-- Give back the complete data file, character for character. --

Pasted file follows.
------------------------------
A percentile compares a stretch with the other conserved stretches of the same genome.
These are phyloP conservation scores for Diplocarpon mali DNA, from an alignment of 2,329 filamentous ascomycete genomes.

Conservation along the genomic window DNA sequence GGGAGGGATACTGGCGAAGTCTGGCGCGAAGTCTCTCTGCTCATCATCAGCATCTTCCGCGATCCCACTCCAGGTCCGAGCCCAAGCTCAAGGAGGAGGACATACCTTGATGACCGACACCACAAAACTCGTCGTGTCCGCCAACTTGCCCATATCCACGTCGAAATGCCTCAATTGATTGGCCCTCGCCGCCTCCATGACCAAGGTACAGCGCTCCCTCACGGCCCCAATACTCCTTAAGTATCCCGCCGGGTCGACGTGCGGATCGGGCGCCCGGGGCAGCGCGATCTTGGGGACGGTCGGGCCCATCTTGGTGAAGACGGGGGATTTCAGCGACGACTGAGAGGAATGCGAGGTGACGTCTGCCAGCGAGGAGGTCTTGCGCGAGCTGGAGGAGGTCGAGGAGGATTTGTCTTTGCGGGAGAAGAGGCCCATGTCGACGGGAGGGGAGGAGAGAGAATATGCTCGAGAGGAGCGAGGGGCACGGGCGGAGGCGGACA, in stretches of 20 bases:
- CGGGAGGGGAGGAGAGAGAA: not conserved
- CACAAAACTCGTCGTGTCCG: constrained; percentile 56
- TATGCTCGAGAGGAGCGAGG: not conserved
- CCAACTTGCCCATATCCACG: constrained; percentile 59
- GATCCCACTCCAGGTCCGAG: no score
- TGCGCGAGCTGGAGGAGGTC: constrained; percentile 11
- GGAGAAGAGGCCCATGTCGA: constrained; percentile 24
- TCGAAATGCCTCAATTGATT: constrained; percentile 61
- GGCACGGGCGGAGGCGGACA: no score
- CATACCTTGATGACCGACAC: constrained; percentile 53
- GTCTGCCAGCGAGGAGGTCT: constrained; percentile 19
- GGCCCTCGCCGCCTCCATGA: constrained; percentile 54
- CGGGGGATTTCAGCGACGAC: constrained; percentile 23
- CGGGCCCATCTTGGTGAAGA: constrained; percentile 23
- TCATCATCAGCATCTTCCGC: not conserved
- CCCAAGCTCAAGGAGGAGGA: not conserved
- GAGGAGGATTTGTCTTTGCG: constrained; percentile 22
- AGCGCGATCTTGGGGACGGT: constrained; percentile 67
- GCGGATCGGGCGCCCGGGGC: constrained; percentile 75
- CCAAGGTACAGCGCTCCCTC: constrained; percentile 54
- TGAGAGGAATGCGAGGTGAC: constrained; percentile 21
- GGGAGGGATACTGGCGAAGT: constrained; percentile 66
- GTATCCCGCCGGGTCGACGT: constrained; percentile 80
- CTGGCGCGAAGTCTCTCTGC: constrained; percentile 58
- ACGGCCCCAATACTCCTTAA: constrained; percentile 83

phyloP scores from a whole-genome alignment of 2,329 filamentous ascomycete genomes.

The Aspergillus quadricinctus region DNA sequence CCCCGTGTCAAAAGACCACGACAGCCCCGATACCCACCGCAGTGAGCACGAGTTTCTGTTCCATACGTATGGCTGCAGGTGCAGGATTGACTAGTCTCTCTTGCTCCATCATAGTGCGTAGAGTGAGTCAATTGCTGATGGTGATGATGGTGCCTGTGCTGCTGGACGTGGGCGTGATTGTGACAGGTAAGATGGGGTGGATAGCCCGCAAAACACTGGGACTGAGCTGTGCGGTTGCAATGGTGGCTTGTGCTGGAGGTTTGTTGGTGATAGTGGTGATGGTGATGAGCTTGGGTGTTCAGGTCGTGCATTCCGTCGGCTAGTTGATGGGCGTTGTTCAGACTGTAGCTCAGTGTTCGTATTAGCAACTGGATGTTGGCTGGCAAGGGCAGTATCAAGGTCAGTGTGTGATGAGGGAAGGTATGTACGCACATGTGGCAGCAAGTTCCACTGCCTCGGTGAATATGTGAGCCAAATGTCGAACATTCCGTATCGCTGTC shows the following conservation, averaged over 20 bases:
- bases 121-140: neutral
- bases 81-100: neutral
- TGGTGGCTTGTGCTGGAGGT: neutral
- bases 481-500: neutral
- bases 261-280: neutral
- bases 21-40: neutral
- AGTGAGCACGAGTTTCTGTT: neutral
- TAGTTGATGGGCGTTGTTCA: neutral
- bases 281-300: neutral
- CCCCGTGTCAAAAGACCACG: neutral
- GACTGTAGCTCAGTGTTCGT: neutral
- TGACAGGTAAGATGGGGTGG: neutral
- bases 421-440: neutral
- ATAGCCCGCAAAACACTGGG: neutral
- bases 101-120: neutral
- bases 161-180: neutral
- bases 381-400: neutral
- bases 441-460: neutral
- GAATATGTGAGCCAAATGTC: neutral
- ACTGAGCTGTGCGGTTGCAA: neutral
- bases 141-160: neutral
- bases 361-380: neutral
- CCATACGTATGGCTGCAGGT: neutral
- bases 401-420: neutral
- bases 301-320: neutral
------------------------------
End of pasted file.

A percentile compares a stretch with the other conserved stretches of the same genome.
These are phyloP conservation scores for Diplocarpon mali DNA, from an alignment of 2,329 filamentous ascomycete genomes.

Conservation along the genomic window DNA sequence GGGAGGGATACTGGCGAAGTCTGGCGCGAAGTCTCTCTGCTCATCATCAGCATCTTCCGCGATCCCACTCCAGGTCCGAGCCCAAGCTCAAGGAGGAGGACATACCTTGATGACCGACACCACAAAACTCGTCGTGTCCGCCAACTTGCCCATATCCACGTCGAAATGCCTCAATTGATTGGCCCTCGCCGCCTCCATGACCAAGGTACAGCGCTCCCTCACGGCCCCAATACTCCTTAAGTATCCCGCCGGGTCGACGTGCGGATCGGGCGCCCGGGGCAGCGCGATCTTGGGGACGGTCGGGCCCATCTTGGTGAAGACGGGGGATTTCAGCGACGACTGAGAGGAATGCGAGGTGACGTCTGCCAGCGAGGAGGTCTTGCGCGAGCTGGAGGAGGTCGAGGAGGATTTGTCTTTGCGGGAGAAGAGGCCCATGTCGACGGGAGGGGAGGAGAGAGAATATGCTCGAGAGGAGCGAGGGGCACGGGCGGAGGCGGACA, in stretches of 20 bases:
- CGGGAGGGGAGGAGAGAGAA: not conserved
- CACAAAACTCGTCGTGTCCG: constrained; percentile 56
- TATGCTCGAGAGGAGCGAGG: not conserved
- CCAACTTGCCCATATCCACG: constrained; percentile 59
- GATCCCACTCCAGGTCCGAG: no score
- TGCGCGAGCTGGAGGAGGTC: constrained; percentile 11
- GGAGAAGAGGCCCATGTCGA: constrained; percentile 24
- TCGAAATGCCTCAATTGATT: constrained; percentile 61
- GGCACGGGCGGAGGCGGACA: no score
- CATACCTTGATGACCGACAC: constrained; percentile 53
- GTCTGCCAGCGAGGAGGTCT: constrained; percentile 19
- GGCCCTCGCCGCCTCCATGA: constrained; percentile 54
- CGGGGGATTTCAGCGACGAC: constrained; percentile 23
- CGGGCCCATCTTGGTGAAGA: constrained; percentile 23
- TCATCATCAGCATCTTCCGC: not conserved
- CCCAAGCTCAAGGAGGAGGA: not conserved
- GAGGAGGATTTGTCTTTGCG: constrained; percentile 22
- AGCGCGATCTTGGGGACGGT: constrained; percentile 67
- GCGGATCGGGCGCCCGGGGC: constrained; percentile 75
- CCAAGGTACAGCGCTCCCTC: constrained; percentile 54
- TGAGAGGAATGCGAGGTGAC: constrained; percentile 21
- GGGAGGGATACTGGCGAAGT: constrained; percentile 66
- GTATCCCGCCGGGTCGACGT: constrained; percentile 80
- CTGGCGCGAAGTCTCTCTGC: constrained; percentile 58
- ACGGCCCCAATACTCCTTAA: constrained; percentile 83

phyloP scores from a whole-genome alignment of 2,329 filamentous ascomycete genomes.

The Aspergillus quadricinctus region DNA sequence CCCCGTGTCAAAAGACCACGACAGCCCCGATACCCACCGCAGTGAGCACGAGTTTCTGTTCCATACGTATGGCTGCAGGTGCAGGATTGACTAGTCTCTCTTGCTCCATCATAGTGCGTAGAGTGAGTCAATTGCTGATGGTGATGATGGTGCCTGTGCTGCTGGACGTGGGCGTGATTGTGACAGGTAAGATGGGGTGGATAGCCCGCAAAACACTGGGACTGAGCTGTGCGGTTGCAATGGTGGCTTGTGCTGGAGGTTTGTTGGTGATAGTGGTGATGGTGATGAGCTTGGGTGTTCAGGTCGTGCATTCCGTCGGCTAGTTGATGGGCGTTGTTCAGACTGTAGCTCAGTGTTCGTATTAGCAACTGGATGTTGGCTGGCAAGGGCAGTATCAAGGTCAGTGTGTGATGAGGGAAGGTATGTACGCACATGTGGCAGCAAGTTCCACTGCCTCGGTGAATATGTGAGCCAAATGTCGAACATTCCGTATCGCTGTC shows the following conservation, averaged over 20 bases:
- bases 121-140: neutral
- bases 81-100: neutral
- TGGTGGCTTGTGCTGGAGGT: neutral
- bases 481-500: neutral
- bases 261-280: neutral
- bases 21-40: neutral
- AGTGAGCACGAGTTTCTGTT: neutral
- TAGTTGATGGGCGTTGTTCA: neutral
- bases 281-300: neutral
- CCCCGTGTCAAAAGACCACG: neutral
- GACTGTAGCTCAGTGTTCGT: neutral
- TGACAGGTAAGATGGGGTGG: neutral
- bases 421-440: neutral
- ATAGCCCGCAAAACACTGGG: neutral
- bases 101-120: neutral
- bases 161-180: neutral
- bases 381-400: neutral
- bases 441-460: neutral
- GAATATGTGAGCCAAATGTC: neutral
- ACTGAGCTGTGCGGTTGCAA: neutral
- bases 141-160: neutral
- bases 361-380: neutral
- CCATACGTATGGCTGCAGGT: neutral
- bases 401-420: neutral
- bases 301-320: neutral